Words in the Works LLC, 2014. 978-0991036479
Synopsis: From the playful teasing of shoe fashionistas, to more somber and thought-provoking themes, the messages in the rhymes from this first-time author are cleverly written and craftily disguised in the age-old style and beat of the English classics. While the layered messages behind these simply written, but light-hearted rhymes, may not be immediately recognizable, the references made to the more serious societal concerns of our country are evident in the beautifully illustrated pages. – from Amazon.com
Why I picked it up: I was asked if I wanted to do a review as part of a blog tour and I jumped at the chance. I find that poetry transcends age.
Why I finished it: This is a short picture book that packs a rather surprising punch for the reader. On the surface, the book would appear juvenile, but the messages one can glean from Lime’s poetry are numerous. It takes jabs at the financial crisis, illegal immigration, and even foreign policy, the context of which might go over some readers heads. But I like to think that the reader is capable of doing their own research and forming their own opinions about current events here and around the world. The rhyme scheme and the structure are really quite clever, drawing from a number of classic poems or rhymes in terms of meter that, even if you don’t recognize them, can be appreciated. Each of the sixteen illustrators that contributed to this collection have done a fantastic job of creating simplistic images to accompany each of the surprisingly complex poems. The range of styles and artistic interpretations add additional meaning to Lime’s words, asking the reader to create a more realistic and perhaps contrary image to what is seen on the page. It makes the meaning of the poems more easily digestible to the reader and showcases a wide spectrum of talent that I hope to see in other works. It’s a thought-provoking little volume that can be enjoyed by all ages and used as a starting point for more serious conversations about what we do and what direction in which we are going.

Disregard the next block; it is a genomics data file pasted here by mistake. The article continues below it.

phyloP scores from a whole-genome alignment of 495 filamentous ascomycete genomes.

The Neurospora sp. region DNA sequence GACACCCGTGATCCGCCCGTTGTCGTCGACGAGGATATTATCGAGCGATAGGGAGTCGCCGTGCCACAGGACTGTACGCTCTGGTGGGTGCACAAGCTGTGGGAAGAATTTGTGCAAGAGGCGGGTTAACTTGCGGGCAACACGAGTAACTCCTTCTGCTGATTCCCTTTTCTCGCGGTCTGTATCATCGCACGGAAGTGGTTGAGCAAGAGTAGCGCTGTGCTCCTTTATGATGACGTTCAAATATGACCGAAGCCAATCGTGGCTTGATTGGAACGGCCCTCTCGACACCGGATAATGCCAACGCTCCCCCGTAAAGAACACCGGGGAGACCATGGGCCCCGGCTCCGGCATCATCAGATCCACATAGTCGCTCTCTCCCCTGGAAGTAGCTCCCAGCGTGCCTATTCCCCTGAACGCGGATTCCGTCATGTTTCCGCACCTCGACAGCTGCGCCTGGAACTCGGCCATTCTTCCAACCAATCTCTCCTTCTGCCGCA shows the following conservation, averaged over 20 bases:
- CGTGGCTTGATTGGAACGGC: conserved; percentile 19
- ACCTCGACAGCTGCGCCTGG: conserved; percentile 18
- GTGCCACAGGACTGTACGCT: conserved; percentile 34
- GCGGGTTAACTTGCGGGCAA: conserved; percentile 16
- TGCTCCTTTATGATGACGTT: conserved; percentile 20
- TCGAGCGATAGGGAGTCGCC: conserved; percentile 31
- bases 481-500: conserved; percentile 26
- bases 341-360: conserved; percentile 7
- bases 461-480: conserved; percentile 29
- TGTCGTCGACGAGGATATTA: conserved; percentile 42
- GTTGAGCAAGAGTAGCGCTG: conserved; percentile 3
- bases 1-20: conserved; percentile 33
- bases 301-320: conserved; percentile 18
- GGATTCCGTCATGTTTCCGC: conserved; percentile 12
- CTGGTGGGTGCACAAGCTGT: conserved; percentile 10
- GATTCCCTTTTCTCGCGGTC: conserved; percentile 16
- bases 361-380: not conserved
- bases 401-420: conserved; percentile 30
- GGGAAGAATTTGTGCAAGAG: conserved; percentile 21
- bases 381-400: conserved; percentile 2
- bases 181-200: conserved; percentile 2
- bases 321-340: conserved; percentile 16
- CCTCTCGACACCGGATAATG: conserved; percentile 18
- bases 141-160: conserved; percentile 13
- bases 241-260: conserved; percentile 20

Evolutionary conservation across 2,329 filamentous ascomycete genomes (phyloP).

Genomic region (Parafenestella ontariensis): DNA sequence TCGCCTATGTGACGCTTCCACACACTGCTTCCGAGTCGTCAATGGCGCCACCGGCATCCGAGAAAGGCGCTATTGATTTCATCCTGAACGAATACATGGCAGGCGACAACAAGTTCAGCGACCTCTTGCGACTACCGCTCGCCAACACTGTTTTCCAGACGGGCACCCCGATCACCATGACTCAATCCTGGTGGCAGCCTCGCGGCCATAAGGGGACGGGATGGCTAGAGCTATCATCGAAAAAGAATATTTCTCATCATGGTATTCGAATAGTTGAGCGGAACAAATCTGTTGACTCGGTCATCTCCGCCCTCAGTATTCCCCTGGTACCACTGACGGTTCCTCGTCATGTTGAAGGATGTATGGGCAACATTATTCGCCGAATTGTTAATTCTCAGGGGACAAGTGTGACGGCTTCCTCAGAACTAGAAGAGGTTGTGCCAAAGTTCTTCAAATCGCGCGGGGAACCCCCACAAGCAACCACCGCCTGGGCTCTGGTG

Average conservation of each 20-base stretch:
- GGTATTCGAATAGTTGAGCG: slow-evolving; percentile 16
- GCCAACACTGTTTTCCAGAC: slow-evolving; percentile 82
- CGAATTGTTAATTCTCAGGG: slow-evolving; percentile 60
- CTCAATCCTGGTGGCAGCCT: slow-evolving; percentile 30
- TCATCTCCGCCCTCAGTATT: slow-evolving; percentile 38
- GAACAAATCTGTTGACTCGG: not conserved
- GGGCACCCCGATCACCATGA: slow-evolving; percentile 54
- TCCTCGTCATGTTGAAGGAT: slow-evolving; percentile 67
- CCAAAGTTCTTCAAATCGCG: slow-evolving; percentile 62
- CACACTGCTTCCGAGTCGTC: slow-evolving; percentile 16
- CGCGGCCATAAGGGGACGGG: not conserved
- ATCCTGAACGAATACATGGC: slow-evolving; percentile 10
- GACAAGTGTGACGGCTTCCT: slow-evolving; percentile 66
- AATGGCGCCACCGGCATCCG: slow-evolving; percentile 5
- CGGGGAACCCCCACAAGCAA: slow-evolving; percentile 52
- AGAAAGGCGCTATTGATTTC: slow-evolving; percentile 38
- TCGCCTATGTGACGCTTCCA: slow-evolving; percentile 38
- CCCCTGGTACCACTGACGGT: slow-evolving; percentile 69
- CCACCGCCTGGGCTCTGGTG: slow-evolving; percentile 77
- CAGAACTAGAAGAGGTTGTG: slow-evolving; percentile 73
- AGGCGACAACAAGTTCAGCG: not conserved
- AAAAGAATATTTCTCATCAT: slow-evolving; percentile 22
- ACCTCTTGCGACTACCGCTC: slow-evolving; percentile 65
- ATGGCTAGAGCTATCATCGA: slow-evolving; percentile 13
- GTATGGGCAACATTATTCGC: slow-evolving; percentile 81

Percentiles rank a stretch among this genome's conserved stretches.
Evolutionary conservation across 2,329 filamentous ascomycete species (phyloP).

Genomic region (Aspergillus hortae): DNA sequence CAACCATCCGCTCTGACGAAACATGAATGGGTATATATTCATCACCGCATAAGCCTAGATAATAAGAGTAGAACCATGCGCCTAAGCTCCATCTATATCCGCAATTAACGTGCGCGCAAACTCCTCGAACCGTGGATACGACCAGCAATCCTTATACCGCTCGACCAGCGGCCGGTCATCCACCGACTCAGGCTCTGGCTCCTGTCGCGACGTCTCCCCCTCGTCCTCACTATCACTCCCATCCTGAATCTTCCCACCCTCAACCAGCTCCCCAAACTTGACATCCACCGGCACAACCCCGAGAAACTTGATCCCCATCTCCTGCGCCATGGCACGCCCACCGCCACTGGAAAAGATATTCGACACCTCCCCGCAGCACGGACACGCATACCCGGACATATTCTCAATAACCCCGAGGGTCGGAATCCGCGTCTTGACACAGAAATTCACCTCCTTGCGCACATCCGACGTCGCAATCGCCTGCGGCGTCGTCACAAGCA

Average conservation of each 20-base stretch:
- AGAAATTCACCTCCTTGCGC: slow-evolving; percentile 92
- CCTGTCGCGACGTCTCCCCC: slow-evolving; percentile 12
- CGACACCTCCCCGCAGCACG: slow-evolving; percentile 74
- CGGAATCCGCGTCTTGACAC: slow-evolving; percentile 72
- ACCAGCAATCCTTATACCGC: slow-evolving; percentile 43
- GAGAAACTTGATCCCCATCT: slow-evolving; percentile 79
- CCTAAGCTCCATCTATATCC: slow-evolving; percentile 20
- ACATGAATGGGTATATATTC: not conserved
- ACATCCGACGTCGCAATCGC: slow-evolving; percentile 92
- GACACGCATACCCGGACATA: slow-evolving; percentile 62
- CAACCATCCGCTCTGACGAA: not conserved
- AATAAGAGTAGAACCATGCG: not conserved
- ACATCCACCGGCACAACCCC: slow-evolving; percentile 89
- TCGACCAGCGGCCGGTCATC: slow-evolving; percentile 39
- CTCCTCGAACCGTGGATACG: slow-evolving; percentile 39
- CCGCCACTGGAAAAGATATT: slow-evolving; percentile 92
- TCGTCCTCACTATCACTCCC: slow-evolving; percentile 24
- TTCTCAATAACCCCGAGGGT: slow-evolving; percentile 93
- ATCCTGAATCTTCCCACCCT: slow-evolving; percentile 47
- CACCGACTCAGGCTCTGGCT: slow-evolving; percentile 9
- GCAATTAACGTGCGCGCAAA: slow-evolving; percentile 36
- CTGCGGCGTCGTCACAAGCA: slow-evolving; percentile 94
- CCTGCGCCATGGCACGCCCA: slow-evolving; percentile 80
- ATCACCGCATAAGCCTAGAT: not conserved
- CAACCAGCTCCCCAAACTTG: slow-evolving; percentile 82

Other related materials: Read Aloud Rhymes for the Very Young selected by Jack Prelutsky, illustrated by Marc Brown; A Children’s Treasury of Nursery Rhymes with illustrations by Linda Bleck; Classic Poems for Children edited by Nicola Baxter; A Child’s Anthology of Poetry edited by Elizabeth Hague Sword and Victoria Flournoy McCarthy, illustrated by Tom Pohrt; A Child’s Garden of Verses by Robert Louis Stevenson, illustrated by Gyo Fujikawa; Poems to Learn by Heart selected by Caroline Kennedy, illustrations by Jon J. Muth; Where the Sidewalk Ends: Poems and Drawings by Shel Silverstein; A Light in the Attic by Shel Silverstein; The 20th Century Children’s Poetry Treasury selected by Jack Prelutsky, illustrations by Meilo So; The Oxford Illustrated Book of American Children’s Poems edited by Donald Hall